Two cases of a coronavirus variant that originated in the United Kingdom and believed to be significantly more contagious have been identified in New York City.
Mayor Bill de Blasio announced the news Wednesday morning during a press conference at City Hall. It is the first time that health officials have discovered the variant, known officially as B.1.1.7., in New York City.
Dr. Dave Chokshi, the city's health commissioner, said that one of the cases involved a Manhattan resident, while the other involved someone from Queens. Both were originally diagnosed in late December, he said. Their samples then underwent genetic sequencing.
Health officials learned the results of that process early Wednesday, he said.
The cases were said to be handled through the city's test and trace program. Chokshi did not provide further details, including whether the two individuals had recently traveled to the U.K.
Altogether, health officials have found 15 cases of the variant statewide, with the first being a jewelry store worker in Saratoga Springs who had no travel history. At least 10 U.S. states and 50 countries are known to have cases of the variant.
U.S. health experts are increasingly worried about the possibility that community spread is now driving the cases. Some preliminary findings suggest that, while the variant does not cause more severe illness, it is 50% more transmissible, on average, than the original strain, according to researchers at Imperial College London. In the U.K., which has better surveillance of viral mutations, the variant has spurred shutdowns and tighter restrictions.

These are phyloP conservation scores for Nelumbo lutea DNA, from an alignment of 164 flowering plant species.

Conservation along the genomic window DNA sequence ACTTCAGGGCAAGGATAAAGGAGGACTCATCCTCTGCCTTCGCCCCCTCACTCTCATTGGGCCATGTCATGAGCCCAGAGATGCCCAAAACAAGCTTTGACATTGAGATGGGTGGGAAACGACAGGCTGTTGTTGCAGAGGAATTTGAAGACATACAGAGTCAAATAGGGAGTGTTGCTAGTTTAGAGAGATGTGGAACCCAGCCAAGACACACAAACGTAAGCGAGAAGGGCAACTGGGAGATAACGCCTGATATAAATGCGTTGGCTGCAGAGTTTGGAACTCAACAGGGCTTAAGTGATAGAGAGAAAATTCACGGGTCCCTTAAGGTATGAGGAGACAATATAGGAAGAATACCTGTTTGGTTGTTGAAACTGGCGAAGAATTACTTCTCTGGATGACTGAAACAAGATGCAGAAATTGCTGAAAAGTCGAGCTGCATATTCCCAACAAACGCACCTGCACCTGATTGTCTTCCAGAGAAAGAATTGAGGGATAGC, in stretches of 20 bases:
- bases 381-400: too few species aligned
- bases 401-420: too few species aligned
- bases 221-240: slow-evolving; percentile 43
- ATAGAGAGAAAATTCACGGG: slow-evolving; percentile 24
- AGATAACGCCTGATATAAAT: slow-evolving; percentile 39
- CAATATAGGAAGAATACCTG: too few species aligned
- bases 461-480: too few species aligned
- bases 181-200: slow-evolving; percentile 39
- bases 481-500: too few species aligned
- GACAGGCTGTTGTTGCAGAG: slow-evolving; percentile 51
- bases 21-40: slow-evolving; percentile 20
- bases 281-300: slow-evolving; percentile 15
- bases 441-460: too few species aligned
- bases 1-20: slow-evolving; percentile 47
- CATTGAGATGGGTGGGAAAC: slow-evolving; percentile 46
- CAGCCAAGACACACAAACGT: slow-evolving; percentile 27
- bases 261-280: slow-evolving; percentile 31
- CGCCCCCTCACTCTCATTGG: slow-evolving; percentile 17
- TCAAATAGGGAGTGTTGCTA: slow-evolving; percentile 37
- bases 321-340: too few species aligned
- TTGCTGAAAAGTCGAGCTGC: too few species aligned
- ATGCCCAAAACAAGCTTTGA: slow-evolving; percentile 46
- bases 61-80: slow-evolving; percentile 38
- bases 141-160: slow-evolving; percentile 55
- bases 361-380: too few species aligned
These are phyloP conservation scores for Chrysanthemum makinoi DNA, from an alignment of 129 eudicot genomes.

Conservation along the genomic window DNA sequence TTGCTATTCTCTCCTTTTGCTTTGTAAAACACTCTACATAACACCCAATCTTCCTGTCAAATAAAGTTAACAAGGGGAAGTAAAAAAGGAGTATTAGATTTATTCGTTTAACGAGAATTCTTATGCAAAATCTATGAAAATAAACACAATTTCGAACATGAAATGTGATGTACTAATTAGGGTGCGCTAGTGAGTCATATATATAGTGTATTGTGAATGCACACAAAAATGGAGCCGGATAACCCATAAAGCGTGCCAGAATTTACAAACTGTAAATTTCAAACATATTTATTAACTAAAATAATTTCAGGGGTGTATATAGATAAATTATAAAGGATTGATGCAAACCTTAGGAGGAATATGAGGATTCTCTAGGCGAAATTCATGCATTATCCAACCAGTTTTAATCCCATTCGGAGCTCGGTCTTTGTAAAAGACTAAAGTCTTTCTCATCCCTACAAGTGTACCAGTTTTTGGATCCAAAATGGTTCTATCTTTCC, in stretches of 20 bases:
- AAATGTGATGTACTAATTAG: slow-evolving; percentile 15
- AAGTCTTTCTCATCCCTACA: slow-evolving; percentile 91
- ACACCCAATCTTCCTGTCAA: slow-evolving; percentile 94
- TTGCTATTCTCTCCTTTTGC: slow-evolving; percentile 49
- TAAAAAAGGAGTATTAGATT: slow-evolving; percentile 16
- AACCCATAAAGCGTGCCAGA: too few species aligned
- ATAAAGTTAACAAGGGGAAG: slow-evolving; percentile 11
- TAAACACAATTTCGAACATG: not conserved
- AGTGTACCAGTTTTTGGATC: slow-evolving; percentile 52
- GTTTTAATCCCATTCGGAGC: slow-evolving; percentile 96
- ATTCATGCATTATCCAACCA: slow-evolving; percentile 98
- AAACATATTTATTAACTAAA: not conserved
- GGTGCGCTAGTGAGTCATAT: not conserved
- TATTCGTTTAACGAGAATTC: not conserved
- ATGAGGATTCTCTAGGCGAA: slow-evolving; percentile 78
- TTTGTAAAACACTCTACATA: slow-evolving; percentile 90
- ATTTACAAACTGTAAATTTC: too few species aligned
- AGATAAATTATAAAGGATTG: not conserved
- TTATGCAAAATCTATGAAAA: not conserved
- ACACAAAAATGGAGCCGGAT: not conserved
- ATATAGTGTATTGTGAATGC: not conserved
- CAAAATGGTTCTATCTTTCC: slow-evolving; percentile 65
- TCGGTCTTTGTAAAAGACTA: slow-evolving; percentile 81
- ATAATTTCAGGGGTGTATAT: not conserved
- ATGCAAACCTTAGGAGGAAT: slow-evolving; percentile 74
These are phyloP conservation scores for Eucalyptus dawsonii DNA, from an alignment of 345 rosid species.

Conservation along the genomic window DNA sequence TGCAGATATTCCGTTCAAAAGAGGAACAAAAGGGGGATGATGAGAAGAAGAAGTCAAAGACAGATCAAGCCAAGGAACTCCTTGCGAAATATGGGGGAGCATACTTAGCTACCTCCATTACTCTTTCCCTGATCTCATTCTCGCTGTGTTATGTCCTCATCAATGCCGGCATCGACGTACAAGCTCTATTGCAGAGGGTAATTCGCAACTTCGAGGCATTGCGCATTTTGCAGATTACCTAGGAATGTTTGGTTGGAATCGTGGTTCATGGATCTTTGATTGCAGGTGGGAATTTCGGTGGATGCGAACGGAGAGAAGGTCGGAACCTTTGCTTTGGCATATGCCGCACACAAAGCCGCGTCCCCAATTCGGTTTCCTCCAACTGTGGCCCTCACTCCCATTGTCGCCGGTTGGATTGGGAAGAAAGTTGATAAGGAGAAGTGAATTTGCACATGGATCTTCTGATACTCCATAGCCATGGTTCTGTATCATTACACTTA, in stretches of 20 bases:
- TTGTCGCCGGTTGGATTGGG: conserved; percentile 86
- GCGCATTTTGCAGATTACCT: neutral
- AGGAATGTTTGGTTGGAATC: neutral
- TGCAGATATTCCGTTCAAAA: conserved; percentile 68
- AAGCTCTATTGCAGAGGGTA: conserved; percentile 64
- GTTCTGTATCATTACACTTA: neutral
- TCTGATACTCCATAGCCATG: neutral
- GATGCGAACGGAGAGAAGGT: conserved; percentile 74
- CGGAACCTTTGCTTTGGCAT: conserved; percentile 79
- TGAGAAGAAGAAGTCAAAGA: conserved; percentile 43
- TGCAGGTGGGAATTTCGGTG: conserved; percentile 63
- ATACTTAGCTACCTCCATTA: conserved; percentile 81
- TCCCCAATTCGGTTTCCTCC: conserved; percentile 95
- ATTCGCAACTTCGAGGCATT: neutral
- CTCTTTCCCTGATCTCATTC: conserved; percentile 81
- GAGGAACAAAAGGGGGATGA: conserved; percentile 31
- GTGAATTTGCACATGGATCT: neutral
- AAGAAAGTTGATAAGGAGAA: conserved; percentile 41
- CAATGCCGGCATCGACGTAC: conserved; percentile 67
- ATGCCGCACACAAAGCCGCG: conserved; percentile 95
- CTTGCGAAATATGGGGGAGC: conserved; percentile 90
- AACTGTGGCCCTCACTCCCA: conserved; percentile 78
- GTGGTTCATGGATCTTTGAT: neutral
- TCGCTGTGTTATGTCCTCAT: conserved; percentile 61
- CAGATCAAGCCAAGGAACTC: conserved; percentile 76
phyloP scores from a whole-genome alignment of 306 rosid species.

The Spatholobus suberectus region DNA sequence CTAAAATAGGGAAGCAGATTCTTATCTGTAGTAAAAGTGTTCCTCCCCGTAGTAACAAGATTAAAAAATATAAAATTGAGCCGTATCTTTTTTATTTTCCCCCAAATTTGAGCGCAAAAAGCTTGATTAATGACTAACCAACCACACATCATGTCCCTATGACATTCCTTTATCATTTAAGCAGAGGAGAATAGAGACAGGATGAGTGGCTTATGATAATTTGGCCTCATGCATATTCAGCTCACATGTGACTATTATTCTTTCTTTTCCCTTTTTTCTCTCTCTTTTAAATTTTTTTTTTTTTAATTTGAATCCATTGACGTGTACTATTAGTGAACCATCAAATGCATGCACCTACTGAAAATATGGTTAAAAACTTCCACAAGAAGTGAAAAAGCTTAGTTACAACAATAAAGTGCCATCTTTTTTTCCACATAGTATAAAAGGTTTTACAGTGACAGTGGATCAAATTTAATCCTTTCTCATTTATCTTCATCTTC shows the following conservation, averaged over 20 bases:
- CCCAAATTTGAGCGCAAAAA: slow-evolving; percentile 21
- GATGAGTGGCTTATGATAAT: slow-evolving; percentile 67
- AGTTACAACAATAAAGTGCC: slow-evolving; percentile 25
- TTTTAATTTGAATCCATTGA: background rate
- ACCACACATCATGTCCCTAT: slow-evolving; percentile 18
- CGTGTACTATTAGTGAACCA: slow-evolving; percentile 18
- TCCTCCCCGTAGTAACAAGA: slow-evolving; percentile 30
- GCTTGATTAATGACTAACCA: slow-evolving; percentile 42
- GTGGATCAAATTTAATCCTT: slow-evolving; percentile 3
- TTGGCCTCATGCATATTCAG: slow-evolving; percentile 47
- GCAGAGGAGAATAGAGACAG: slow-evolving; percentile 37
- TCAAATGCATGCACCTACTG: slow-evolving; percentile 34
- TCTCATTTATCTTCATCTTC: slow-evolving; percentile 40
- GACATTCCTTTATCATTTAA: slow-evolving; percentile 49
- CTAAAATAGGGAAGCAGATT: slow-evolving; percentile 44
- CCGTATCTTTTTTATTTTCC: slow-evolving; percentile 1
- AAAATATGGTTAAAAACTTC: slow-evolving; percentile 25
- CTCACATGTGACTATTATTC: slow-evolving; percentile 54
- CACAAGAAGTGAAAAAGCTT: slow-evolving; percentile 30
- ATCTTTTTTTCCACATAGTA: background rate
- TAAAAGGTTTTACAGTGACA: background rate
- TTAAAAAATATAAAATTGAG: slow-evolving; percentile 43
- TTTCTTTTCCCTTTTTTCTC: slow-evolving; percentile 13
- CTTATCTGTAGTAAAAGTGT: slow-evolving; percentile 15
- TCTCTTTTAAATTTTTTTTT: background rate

On Wednesday, federal authorities announced that all international passengers coming to the United States will first need to show proof of a negative coronavirus test, a move that reduces but does not entirely eliminate the risk of the virus spreading to the country.
Mayor de Blasio has called on the federal government to go further by banning all travelers from Britain.
"We need those flights canceled," he said Wednesday.
He said that older New Yorkers and those with pre-existing health conditions should now be especially cautious.
"Don't take chances," de Blasio said.
Dr. Jay Varma, the mayor's top health advisor, said the variant was a "very urgent and real concern" for the city. He said there was also a "theoretical concern" that people who have compromised immune systems may be more likely to have mutations of the virus.
City health officials said people should redouble their efforts to protect themselves from the virus, including mask wearing, social distancing and getting tested.
Other health experts said they were not surprised by news of the variant being found in New York City, which continues to see untold numbers of domestic and international travelers.
Dr. Denis Nash, an epidemiologist at CUNY, said his first thought was that the new evidence of the variant underscores the importance of accelerating vaccine rollout, so as to limit the potential spread of virus, including the new variant.
Similarly, Dr. Jeffrey Shaman, a Columbia University professor of environmental health sciences, said that the news should encourage the city to ramp up its vaccination among those 65 and older, particular those with pre-existing conditions.
"This is the most important target group if we are to prevent hospitalizations and death," he said.
This story has been updated with the latest number of variant cases in New York announced by the governor's office.